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2. Those whose industry enables them to save, generally do so, for the purpose of employing those savings productively, and accumulating wealth.

3. This accumulation is desired and is desirable, because it enables the possessor to gratify not only his wants, but his fancies and inclinations ; it gives him power and consideration in society by enabling him to assist and to employ those who are in want of property, and are willing to earn it.

4. When a man comes to have a family, his exertions, his self-denials, his savings and accumulations are made far more for their sakes, than his own. Toward the decline of life, a man seldom has more personal wants than a very moderate income will supply. He labours for others at that period, not for himself.

5. Toward the decline of life, a man's experience becomes more productive; it leads him more surely to the sources of gain ; self-denial becomes more habitual to him; his motives, to exertion are now placed in the welfare of those tied to him by the bonds of family endearment and connexion; his affections are now habitually social, and lose the character of selfishness if he has long been a parent.

6. Wealth thus accumulated, and seeking for productive employment, can only become productive, by means of the labour it hires and remunerates. Hence it creates the great and only demand for labour in the market of labour. It enables the labourer to labour profitably. It affords sustenance and comfort to him and to his family. It is the only bank on which labour can draw with certainty and effect.

7. Hence, it enables the labourer, of whatever description, to marry and to rear a family; which would be impossible if no one could employ and furnish the wages of his labour. To whom can an operative or mechanic apply, but to those who have wherewithal to remunerate his exertions.

8. This remuneration will be higher according to the prevalence of two circumstances; viz. the quantity of wealth thrown into the market of labour, increasing the demand for it-and the fewer the number of competitors among the operatives, mechanics or labourers.

9. Hence, whatever lessens the amount of wealth seeking to be employed productively, or increases the number of competitors to share it, operates against the interest of the workman; detracts from the amount of wages ; lessens the ability to engage in matrimony, and to maintain children, and, therefore, lessens the wealth, the strength, the numbers and the comforts of society.

10. Hence, whatever diminishes the motive to industry, frugality and accumulation, lessens the mass of wealth seeking for employment, lessens the amount of wages to be distributed ; lessens the means of the operative, and increases the number of the poor who cannot be employed.

11. Whatever or whoever cuts off the inducement to energy, industry and frugality, that the wants of a family give rise to, cuts off the chief source of individual and of national wealth. Every man whose children are more or less estranged from him-educated according to the notions and plans which are forced upon his adoption-maintained without his exertions till they are ready to enter upon the world independently of himwill cease labouring and accumulating for them, and will have but slight inducement to labour and accumulate for himself. Industry will be checked and paralyzed, and the demand for produce, beyond the mere necessaries of life, will go on diminishing. On the plan proposed by the combination of mechanics in New-York State, Philadelphia and Delaware, and increasing in support from that class of society, all enjoyment, beyond the mere necessaries of life, will savour of aristocracy; and a truly drab-coloured community we shall become. While we are writing, the New-York Sentinel of May 19, 1830, is before us, where this chief organ of the combination of operatives and mechanics declares that one great object of the people is, and ought to be, the cutting down the salaries below the mark at which speculators · and idlers would care to hold them. Let the servant of the public receive from the public what will secure him, during the term of his service, a decent maintenance, AND NOTHING MORE. We are no more friends than they are to extravagant remuneration ; but we do not think the public will gain by the parsimony here recommended. What that decent maintenance in the city of New-York is, for a public servant, of whatever kind of character, they have already told us, viz. fifteen hundred dollars per annum, as the maximum.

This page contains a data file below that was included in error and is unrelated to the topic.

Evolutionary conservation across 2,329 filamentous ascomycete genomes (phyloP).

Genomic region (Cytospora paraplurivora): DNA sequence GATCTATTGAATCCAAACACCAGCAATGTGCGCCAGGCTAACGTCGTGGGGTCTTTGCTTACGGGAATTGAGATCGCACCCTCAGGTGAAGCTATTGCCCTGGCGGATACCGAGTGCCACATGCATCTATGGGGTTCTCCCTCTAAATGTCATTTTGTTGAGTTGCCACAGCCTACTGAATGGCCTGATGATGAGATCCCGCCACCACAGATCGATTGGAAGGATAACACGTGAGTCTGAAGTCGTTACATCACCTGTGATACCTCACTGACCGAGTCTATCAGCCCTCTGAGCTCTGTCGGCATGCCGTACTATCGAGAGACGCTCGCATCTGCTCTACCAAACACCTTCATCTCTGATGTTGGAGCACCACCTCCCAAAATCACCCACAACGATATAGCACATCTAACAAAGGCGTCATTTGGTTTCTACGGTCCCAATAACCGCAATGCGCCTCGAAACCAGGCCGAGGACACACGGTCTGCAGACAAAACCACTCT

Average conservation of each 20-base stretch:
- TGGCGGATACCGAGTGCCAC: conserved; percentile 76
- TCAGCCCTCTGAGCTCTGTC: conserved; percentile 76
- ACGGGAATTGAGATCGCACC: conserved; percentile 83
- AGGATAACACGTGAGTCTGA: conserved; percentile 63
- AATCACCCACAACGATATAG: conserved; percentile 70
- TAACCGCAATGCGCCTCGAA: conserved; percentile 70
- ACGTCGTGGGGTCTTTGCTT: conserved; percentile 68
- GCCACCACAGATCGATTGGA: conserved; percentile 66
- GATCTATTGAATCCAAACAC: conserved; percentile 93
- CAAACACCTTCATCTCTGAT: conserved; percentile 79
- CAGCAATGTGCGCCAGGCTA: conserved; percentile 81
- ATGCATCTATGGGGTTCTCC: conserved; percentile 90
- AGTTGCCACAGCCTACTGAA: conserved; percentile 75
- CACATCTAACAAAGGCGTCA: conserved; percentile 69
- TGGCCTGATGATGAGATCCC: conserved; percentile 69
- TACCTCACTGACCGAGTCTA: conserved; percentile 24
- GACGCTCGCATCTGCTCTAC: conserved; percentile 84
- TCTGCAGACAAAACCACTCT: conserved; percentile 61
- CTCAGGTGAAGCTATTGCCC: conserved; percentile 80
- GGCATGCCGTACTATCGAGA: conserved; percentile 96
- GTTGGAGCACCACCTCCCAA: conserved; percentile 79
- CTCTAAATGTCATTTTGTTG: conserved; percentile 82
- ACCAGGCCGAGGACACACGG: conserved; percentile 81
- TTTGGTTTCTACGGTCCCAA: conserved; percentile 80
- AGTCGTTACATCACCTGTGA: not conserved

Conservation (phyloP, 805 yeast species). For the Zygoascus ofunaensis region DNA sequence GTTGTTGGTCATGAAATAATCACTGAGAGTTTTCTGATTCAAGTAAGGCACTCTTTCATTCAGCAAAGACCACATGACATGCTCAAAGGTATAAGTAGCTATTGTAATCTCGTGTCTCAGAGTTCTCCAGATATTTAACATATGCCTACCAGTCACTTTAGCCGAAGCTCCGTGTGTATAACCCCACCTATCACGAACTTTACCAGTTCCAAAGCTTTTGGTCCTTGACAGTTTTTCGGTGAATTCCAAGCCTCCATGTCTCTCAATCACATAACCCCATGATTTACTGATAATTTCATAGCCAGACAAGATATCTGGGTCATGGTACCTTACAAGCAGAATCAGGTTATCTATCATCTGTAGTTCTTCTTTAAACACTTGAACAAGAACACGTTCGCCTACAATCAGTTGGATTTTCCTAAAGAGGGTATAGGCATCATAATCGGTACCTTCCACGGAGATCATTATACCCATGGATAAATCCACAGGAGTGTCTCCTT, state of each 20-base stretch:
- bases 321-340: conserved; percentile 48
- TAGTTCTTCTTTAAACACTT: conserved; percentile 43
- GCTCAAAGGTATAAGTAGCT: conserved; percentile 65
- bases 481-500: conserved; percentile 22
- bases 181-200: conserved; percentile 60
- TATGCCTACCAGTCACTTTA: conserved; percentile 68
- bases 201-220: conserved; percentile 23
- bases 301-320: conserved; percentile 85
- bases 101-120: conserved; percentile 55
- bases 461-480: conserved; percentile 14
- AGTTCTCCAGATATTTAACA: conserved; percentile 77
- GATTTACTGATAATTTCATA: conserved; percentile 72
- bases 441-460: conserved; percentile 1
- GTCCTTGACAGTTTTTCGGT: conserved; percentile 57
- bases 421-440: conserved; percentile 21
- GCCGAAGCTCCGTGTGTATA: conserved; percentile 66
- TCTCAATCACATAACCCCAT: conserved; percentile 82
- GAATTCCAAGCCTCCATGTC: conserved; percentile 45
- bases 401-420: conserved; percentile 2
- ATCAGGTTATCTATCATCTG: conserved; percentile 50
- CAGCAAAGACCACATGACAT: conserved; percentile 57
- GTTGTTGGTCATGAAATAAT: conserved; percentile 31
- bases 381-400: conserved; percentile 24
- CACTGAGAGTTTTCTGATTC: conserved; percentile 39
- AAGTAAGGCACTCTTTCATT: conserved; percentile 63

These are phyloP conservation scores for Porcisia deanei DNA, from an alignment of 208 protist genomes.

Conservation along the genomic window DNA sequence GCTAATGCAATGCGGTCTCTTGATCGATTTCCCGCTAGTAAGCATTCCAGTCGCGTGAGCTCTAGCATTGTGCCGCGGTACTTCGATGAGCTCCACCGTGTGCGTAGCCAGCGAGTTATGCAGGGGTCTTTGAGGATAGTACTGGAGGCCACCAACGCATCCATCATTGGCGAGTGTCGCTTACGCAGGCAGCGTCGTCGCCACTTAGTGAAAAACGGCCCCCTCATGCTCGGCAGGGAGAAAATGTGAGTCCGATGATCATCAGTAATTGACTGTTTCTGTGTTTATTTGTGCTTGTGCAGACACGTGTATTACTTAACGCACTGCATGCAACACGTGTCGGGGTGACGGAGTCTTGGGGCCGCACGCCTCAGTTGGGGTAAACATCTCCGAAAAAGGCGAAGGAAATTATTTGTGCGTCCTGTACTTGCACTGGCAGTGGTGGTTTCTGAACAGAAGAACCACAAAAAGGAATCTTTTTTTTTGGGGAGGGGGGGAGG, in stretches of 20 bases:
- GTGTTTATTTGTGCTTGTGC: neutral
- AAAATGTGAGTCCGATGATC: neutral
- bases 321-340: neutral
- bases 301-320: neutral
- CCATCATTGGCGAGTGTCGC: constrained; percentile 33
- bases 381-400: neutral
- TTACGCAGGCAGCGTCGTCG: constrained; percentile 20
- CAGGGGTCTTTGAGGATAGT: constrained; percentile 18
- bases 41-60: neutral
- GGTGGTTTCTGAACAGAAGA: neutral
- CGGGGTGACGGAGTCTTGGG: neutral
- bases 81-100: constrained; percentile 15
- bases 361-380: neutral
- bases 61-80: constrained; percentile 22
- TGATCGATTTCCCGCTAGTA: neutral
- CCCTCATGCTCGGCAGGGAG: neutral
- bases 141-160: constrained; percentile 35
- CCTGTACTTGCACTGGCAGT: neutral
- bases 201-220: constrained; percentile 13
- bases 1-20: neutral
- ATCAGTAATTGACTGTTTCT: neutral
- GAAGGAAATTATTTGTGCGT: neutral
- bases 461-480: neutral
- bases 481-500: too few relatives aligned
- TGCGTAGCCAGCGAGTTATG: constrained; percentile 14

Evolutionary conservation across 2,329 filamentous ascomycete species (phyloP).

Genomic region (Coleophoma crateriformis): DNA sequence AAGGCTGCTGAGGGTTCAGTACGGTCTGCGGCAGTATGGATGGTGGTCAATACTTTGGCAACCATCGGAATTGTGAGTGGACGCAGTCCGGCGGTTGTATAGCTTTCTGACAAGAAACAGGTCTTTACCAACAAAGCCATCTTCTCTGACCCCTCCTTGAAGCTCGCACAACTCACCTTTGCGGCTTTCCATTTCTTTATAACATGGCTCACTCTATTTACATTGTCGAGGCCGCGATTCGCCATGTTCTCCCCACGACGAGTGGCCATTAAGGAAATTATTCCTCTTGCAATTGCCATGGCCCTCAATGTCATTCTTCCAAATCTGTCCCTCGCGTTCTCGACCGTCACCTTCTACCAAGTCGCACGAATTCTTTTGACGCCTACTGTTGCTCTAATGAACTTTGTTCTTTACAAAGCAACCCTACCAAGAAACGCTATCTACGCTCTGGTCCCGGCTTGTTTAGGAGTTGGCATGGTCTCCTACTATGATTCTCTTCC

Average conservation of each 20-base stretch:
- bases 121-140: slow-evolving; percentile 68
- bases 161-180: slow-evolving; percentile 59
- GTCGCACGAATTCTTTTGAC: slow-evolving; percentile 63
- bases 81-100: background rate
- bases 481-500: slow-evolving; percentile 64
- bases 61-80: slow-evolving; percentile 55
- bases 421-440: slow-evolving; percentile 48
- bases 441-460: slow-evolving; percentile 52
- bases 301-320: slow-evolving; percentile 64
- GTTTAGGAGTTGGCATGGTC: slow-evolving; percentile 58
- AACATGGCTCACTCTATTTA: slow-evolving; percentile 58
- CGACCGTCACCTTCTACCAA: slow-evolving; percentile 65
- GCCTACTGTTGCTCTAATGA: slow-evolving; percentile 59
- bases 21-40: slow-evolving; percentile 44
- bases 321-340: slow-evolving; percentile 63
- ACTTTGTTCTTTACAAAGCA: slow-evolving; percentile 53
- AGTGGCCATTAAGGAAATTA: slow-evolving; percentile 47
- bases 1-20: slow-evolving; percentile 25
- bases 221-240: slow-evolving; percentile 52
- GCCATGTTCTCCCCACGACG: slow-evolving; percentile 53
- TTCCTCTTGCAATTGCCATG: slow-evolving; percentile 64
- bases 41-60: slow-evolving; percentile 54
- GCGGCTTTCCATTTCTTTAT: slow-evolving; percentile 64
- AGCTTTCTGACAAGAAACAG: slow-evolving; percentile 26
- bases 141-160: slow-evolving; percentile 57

12. For these reasons we think that the proposed plan of education, is a compulsory tax ou the property of those who are compelled to maintain this national foundling hospital, little short of wanton plunder ; that it will cut off from the most efficient sources of national prosperity ; that it will greatly lessen the number of persons who actually labour, and greatly increase the number of pretenders to learning, sciolists and idlers, who will neither work with their heads nor their hands; and finally, we think our readers will see in these proposals, a spirit of hostility toward the possessors of wealth, which, if the plan

succeeds, will render its possession, by and by, equally dangerous and precarious.

Of this combination, having about a dozen newspapers now engaged in its support, it is the interest of men of property to be aware, and against its operation to be upon their guard. Nothing is required effectually to check it, but the good sense of those who having earned property, are desirous of being permitted to use it for themselves and their families, freed from the impertinent intermeddling of those who have none. But they must be alive to what is going on, or they will not be favoured with this permission.

We cannot help thinking that the root of the evil lies in UNIVERSAL SUFFRAGE. The right of voting, we conceive, is a right to be earned, before it is enjoyed. It ought not to be conceded to those who can furnish no evidence of a stake in the community-who are here to-day, and gone tomorrow-who, possessing no property of their own, claim the right of legislating over the property of others. In our opinion, the privilege of voting at elections ought to be restricted to [married ?] householders who have paid taxes for a year past. Such men will be apt to reflect with some care and attention before they vote.